1. Finding out why emotional events increase the remembering of preceding stimuli and the brain areas associated with this increase in performance,
2. To examine in which areas of the brain activation occur when studying emotional pictures compared to neutral ones,
3. To identify the brain areas associated with remembering and forgetting information by making a difference in how remembered and forgotten stimuli are processed during encoding.
Sample size for planned repeated measures analysis of variance (ANOVA), was calculated using G * Power software based on one-way, 5% error, 80% power, and 0.35 effect size. The expected effect size is smaller than that obtained in the literature (0.51) (3). According to the power analysis results, it was determined that the sample size should be at least 15 people. 15 undergraduate students studying at Atilim University Faculty of Engineering, who took human-computer interaction course, had a right-hand preference, did not have any psychiatric disorders, were not using psychiatric or neurological medications, had normal or corrected normal acuity, and did not have any substance addiction, voluntarily participated into fMRI study. These students were given additional points for the course they took for their participation. Students who did not want to participate in the experiment were given assignments that they could complete in 2-3 hours in order to provide equal opportunities. The study was approved by the Atilım University Human Research Ethics Committee.
Experiment Design: 2-factor (the type of second stimuli; emotional, neutral) repeated measurement experiment design was used.
Validity Study: The second stimuli were chosen from Turkish culture instead of the International Affective Picture System (26) library, which reflects American culture. While the emotional pictures included scenes such as an earthquake, martyrs funeral, and terrorist incident; the neutral paintings included scenes such as a village coffee house, a school library, and road construction work. Stimuli were selected from the internet since no emotionally charged picture database reflects Turkish culture with norm data as far as we know in the literature. With the validity study, 248 pictures of the same size were presented to the participants in random order and in the middle of the screen without a time limit, and the intensity of excitement felt for each stimulus was asked to evaluate. While looking at the pictures, they were asked to press keys 1 to 9 on the keyboard, depending on how calm (1 key on the keyboard) or excited (9 key of the keyboard) was felt. As soon as the participant’s assessment was received, the next stimulus was presented without a time interval. Different participants were recruited for validity and fMRI studies. A total of 48 pictures were used in the experiment, 24 negative with the highest arousal and 24 neutral with the least arousal.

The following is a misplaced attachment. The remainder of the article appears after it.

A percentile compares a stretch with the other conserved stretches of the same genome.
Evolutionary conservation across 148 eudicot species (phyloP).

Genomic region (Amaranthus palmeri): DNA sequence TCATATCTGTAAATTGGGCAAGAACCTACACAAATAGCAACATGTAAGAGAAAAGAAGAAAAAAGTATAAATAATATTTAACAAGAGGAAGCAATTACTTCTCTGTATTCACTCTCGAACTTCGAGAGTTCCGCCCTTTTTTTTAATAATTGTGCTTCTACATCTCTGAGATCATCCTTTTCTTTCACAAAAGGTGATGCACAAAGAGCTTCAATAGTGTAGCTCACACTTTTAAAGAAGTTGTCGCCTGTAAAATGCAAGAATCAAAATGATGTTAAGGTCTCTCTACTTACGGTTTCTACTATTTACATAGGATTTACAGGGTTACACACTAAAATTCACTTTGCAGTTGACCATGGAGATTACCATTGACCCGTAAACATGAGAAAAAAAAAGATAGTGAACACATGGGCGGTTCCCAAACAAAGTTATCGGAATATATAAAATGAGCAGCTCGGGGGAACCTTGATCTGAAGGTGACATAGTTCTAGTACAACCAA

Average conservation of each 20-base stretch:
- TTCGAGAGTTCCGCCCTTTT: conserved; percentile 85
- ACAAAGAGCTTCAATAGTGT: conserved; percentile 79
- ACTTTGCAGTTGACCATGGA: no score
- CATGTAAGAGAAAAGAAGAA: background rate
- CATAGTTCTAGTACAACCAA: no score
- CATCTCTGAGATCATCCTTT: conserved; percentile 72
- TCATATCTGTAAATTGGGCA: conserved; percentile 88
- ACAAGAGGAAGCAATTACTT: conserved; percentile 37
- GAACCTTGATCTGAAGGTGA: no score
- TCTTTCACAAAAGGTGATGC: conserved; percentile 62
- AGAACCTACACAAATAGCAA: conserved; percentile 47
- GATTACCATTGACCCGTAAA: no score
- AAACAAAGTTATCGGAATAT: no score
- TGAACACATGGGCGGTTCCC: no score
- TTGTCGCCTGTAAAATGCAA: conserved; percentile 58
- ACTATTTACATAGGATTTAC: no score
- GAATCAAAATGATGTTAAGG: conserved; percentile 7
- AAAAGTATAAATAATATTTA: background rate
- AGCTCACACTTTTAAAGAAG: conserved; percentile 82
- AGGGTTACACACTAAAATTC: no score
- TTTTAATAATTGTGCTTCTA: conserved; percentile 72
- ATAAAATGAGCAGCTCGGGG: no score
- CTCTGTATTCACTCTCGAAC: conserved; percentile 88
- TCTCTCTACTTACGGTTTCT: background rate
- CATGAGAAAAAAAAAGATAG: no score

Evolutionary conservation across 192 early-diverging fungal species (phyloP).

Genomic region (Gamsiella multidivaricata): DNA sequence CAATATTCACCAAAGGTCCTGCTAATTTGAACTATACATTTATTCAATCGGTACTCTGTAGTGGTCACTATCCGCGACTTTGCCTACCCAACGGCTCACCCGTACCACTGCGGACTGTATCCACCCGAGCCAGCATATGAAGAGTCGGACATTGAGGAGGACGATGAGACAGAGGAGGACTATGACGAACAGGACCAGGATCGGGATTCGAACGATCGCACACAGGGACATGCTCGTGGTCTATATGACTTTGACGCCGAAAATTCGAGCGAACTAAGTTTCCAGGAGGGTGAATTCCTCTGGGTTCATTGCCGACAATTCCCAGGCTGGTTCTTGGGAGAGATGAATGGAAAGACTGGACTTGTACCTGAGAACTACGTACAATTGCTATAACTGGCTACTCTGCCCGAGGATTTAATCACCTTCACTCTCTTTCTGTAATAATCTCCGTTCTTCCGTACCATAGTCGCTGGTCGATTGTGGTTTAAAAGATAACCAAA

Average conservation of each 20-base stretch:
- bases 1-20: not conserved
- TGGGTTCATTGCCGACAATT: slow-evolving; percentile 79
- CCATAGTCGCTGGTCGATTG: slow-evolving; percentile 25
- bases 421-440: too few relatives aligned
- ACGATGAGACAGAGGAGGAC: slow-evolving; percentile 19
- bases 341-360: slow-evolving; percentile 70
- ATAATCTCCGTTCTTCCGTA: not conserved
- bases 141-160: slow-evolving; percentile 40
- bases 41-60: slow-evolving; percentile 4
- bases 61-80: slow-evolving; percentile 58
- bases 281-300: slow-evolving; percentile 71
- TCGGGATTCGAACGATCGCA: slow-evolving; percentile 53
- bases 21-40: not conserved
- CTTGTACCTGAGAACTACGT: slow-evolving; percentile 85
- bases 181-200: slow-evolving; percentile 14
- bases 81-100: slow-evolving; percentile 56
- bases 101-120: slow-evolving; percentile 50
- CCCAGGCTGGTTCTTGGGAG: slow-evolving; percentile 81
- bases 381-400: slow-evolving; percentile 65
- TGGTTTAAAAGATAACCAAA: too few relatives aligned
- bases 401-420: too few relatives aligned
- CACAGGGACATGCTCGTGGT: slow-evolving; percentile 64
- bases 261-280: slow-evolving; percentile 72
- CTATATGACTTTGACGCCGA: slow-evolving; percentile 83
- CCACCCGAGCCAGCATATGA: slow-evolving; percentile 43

Measures and Process
A signed consent form and MR information form were obtained from all participants before starting the experiment. Then Edinburg Handedness Inventory was applied. This experiment was designed according to the method of the study conducted by Anderson et al. (3). Accordingly, the first stimulus and then the second stimulus was presented in each trial. The first stimulus was selected from 48 neutral object pictures (such as plane picture, ant picture, apple picture, hand picture, table picture) obtained from the Snodgrass and Vanderwart database, which are frequently used in psychology experiments (27). These 48 black and white object pictures that individuals will work on were divided into two, resulting in two lists of 24 pictures each. The counterbalancing technique was used to assign these lists to experimental conditions. Thanks to this control method, each list was used equally in each experimental case. The presentation order of the pictures in each list was randomly determined for each participant.